Korean Forest, Cut Off By Japan, Reconnected in 90 Years

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The Seoul City reconnected Changgyeonggung and Jongmyo for the first time in 90 years.

  • Changgyeonggung is a palace built in the mid-15th century by King Sejong for his father, Taejong.
  • Jongmyo is a royal shrine dedicated for the deceased kings and queens of the Joseon Dynasty. It’s known to be the oldest royal Confucian shrine preserved and was added to the UNESCO World Heritage list in 1995.

A big, one forest was connecting Changgyeonggung and Jongmyo with a fence, but in 1932, the Japanese Empire opened the ‘Jongmyo Passing Road’ (Yulgok-ro), separating Changgyeonggung and Jongmyo. ‘Bukshinmum’, an unofficial gate the kings used to visit Jongmyo, also disappeared during the process.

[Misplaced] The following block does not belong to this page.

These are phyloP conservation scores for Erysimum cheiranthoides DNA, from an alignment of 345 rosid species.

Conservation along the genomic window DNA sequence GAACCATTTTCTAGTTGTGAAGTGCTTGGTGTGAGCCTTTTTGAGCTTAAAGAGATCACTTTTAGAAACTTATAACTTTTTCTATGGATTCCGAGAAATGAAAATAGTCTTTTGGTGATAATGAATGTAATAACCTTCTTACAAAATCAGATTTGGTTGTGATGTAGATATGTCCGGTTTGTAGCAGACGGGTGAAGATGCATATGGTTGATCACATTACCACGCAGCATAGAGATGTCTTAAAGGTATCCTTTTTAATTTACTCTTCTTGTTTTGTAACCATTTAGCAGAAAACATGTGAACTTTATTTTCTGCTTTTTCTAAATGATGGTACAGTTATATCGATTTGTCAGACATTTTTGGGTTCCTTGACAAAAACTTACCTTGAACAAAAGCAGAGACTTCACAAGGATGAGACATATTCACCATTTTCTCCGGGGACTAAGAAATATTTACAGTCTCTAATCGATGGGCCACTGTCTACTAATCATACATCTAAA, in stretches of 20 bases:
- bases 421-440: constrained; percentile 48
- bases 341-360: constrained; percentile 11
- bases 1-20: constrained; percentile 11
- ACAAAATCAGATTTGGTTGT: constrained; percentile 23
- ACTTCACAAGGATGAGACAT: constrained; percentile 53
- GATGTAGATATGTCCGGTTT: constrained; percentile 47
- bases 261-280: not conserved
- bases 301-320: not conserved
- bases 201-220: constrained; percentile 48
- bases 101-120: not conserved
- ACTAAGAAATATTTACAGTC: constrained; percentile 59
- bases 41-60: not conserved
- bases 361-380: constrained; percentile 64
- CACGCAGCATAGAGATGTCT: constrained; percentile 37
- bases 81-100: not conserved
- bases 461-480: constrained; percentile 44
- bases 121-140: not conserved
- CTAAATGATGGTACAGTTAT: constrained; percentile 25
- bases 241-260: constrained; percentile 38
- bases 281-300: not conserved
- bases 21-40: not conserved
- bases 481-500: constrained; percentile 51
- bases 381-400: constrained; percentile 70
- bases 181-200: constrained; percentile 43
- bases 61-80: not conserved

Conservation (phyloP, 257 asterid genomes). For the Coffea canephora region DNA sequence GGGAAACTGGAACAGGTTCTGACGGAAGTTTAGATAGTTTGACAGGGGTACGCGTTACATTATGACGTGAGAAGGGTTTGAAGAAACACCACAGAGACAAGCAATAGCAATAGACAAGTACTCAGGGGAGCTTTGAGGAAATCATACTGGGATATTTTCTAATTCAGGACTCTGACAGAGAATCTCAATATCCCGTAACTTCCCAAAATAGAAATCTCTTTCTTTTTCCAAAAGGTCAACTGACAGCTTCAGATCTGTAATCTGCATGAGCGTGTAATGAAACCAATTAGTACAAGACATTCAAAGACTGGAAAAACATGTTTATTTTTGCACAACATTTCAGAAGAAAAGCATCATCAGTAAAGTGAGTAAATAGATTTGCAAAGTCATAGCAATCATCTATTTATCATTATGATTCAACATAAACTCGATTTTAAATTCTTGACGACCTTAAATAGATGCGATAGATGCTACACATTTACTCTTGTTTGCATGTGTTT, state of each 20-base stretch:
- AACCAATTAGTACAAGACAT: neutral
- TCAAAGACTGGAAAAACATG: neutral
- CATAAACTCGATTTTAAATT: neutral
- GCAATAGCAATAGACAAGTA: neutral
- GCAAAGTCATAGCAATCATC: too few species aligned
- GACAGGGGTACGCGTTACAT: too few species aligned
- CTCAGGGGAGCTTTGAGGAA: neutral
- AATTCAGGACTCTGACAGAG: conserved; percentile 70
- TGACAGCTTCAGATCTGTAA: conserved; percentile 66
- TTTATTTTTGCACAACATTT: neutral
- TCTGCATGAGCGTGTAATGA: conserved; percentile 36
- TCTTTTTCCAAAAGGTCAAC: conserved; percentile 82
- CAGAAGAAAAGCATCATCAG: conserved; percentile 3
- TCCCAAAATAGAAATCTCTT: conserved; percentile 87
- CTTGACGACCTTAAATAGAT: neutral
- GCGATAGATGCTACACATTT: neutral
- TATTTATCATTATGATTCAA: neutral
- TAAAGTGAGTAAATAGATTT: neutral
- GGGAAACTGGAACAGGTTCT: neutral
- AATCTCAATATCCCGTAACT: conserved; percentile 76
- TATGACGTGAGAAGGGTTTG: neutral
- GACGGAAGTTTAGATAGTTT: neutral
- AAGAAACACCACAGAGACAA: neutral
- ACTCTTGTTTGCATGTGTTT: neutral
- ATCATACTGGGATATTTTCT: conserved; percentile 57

The fence and the ‘Bukshinmum’ were restored and a green space was built to connect the palace and the shrine on top of Yulgok-ro, which was rebuilt as an underground road.

Along the restored palace fence, a ‘palace fence street’ has been created where people can walk while feeling the footsteps of the Joseon Dynasty.

The green space will be open to the public from July 22, 2022.

The dotted circle in the picture below is where the reconnected forest is located.

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